Sega Mega Drive Classics

Once again does what Nintendon’t

With Virtual Console a thing of the past for Nintendo, it’s been up to other publishers to step up and bank on their own nostalgia for the Switch. After the likes of Capcom, Namco and SNK jumping on the bandwagon, the latest contender is none other than former rival Sega, here to give Switch owners a Blast-Processing from the 16-bit past in the absence of any SNES classic titles.



It’s a generous collection too, totalling to 51 games (as many as the mini NES Classic and SNES Classic’s libraries combined), which gives a pretty well-rounded idea of just the kind of palette, genres and attitudes that typified the Mega Drive generation in the 90s.

There’s standouts like the blue hedgehog himself Sonic, the violent side-scrolling beat-em up series Streets of Rage, and even a good dose of RPGs with entries from the Phantasy Star and Shining Force series for some more substance in your nostalgia, the latter’s strategy turn-based combat likely to go down well with any Fire Emblem fans. A personal highlight is Dr Robotnik’s Mean Bean Machine, which took the characters from the Adventures of Sonic the Hedgehog cartoon series to sell the very excellent Puyo Puyo puzzle game to Western audiences (a similar reskin job was done on the SNES with Kirby’s Ghost Trap).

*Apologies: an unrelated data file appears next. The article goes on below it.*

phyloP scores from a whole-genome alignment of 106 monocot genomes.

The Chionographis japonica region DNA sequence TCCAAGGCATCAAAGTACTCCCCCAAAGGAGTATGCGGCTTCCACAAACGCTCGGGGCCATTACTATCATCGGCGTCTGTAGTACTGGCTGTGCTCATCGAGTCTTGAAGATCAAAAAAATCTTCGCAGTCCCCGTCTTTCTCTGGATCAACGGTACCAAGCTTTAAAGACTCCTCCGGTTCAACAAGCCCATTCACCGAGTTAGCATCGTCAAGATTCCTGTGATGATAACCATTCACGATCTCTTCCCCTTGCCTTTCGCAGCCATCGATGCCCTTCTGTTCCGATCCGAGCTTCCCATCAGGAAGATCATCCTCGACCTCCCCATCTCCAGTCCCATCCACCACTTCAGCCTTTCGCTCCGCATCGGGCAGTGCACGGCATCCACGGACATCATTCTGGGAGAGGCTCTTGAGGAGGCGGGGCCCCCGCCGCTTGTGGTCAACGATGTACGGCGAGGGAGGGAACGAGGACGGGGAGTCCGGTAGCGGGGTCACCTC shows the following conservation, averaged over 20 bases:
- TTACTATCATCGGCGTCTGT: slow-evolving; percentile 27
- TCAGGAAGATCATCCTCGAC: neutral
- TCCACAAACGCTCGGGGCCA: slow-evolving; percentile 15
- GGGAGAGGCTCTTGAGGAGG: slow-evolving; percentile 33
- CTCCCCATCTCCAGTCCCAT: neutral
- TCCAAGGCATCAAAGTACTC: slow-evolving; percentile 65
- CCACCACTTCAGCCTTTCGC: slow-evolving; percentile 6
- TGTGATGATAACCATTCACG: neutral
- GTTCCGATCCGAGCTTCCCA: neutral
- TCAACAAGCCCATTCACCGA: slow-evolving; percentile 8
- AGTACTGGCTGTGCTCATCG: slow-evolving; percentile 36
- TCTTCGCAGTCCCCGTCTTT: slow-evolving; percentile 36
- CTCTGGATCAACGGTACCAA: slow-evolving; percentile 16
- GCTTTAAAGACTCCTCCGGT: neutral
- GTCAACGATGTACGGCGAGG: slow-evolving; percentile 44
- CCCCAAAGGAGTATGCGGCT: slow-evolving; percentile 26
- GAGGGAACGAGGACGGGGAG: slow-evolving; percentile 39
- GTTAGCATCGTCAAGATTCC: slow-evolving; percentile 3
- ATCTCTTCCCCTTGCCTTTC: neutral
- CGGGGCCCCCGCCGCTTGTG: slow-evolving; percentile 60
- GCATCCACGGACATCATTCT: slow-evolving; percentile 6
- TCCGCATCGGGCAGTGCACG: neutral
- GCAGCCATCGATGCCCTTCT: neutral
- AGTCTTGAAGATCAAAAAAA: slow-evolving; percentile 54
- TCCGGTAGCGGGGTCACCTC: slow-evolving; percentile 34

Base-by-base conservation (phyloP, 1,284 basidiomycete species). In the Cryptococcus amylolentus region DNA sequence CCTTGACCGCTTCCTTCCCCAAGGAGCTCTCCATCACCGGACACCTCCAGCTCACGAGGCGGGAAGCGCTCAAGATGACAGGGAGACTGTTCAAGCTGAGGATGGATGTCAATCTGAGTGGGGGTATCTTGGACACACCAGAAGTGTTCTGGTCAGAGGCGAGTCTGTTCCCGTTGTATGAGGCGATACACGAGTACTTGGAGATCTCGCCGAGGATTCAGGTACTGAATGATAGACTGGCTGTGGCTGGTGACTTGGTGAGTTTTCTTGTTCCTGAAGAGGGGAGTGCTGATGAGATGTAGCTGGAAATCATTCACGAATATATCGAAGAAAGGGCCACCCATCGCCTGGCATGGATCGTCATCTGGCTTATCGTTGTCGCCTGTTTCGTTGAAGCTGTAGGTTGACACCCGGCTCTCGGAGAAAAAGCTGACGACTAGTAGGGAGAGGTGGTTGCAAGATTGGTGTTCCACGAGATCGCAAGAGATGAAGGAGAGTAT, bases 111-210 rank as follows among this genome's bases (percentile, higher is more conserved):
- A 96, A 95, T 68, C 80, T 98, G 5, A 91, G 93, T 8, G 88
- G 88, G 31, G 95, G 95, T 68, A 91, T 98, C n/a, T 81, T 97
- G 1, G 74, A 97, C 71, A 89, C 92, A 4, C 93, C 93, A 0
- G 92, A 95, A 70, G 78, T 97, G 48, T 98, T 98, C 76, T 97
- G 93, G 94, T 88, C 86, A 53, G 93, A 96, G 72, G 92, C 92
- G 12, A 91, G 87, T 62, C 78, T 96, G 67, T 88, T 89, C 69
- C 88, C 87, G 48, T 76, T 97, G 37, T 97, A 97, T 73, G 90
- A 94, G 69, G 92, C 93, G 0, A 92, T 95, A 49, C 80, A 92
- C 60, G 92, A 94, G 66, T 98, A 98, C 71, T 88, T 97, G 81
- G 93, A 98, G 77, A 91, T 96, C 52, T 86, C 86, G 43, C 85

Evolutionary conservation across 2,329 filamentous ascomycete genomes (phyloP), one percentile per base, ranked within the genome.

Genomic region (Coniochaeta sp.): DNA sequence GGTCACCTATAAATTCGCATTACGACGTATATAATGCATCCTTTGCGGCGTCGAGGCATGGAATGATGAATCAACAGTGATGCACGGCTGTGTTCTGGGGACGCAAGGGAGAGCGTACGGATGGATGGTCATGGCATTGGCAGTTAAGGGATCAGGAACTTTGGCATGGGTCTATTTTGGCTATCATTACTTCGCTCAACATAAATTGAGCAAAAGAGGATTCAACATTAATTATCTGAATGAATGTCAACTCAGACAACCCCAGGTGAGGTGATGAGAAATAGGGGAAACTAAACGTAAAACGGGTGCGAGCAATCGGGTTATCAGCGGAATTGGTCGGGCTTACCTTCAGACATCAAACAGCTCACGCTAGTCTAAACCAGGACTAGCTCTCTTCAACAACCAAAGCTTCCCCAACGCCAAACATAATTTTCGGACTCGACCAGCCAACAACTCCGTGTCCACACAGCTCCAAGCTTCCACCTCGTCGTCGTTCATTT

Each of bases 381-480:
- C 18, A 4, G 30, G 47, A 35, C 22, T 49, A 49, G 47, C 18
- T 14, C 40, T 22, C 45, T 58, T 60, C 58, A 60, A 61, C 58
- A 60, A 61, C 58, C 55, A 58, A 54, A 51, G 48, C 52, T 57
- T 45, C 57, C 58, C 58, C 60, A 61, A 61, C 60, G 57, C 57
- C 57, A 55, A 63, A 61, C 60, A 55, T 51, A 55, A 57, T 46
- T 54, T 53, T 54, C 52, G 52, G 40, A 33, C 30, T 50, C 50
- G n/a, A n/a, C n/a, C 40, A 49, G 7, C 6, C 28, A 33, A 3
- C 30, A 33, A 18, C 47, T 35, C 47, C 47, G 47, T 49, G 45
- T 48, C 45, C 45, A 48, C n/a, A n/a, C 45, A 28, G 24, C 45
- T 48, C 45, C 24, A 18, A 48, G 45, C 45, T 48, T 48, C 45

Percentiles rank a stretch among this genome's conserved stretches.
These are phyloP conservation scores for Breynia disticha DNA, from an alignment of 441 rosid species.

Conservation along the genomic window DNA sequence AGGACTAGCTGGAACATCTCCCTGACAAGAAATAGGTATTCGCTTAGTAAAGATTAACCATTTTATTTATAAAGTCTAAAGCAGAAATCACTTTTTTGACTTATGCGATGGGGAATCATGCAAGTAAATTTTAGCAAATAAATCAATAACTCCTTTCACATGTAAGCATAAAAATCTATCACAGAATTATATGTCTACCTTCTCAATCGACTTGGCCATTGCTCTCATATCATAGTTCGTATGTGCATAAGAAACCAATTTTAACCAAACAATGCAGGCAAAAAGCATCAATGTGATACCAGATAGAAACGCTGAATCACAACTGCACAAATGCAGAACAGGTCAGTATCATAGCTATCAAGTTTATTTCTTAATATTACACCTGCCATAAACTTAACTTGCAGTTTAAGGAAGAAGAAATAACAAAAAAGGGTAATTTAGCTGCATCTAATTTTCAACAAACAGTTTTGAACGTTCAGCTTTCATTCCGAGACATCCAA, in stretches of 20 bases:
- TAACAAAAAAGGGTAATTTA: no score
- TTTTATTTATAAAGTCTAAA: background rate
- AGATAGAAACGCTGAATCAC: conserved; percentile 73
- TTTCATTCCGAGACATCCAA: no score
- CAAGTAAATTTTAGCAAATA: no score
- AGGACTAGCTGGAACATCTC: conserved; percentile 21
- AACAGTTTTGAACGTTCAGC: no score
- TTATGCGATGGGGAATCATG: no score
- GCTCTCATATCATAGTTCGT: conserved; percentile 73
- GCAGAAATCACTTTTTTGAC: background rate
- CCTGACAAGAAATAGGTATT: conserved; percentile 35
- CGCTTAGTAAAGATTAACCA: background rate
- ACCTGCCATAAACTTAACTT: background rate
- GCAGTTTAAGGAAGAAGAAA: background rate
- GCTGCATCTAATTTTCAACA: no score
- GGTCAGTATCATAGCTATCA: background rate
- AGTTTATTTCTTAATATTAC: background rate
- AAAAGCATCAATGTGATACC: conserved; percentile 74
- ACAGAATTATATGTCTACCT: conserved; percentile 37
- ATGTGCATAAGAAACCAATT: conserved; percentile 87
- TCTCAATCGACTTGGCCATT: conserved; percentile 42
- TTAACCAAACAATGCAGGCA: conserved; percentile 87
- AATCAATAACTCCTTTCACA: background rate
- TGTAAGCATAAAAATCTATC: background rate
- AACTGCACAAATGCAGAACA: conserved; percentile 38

But just as the Mega Drive tried to outdo the SNES back in the day with streetwise edginess, it was often a case of quantity over quality, which remains so with this selection. You’ll wonder how the primitive Alex Kidd was ever considered as Sega’s mascot, who thought it was a good idea for dreary arcade beat-em-up Altered Beast to be a pack-in title, while regret even sampling the abysmal 2D port (or demake, more like) of Virtua Fighter 2 (at least it’s not Rise of the Robots).

There’s of course also some notable omissions, such as Sonic 3 – despite the padding of spin-offs Sonic 3D: Flickie’s Island and Sonic Spinball – or the many excellent Disney platformers the console had, the latter likely down to licensing issues.



Nonetheless, it’s an attractive nostalgia package that you can take anywhere or even support online multiplayer, while there’s also some quick challenge modes that allow you to dip into a specific part of game to play around with. Just like other emulations, creating and loading quick saves at any time is available, but there’s an even sneakier feature that lets you use the triggers to rewind or fast-forward the gameplay, the former great for abusing the RNG-based outcomes of RPG battles repeatedly. Or if you’re looking to change up the experience, you can even flip the display around and play the game in ‘mirror mode’, which sounds quite minor, but it’s a surprise what simply moving from right to left can do to muscle memory.

Given all the support Sega has thrown behind the Switch, this retro-visit to its console heydey is a surprisingly good fit on a Nintendo platform, as the Mega Drive celebrates its 30th anniversary this year. With SNES games nowhere in sight for the Switch so far, you might even argue that the Mega Drive wins this console war by default.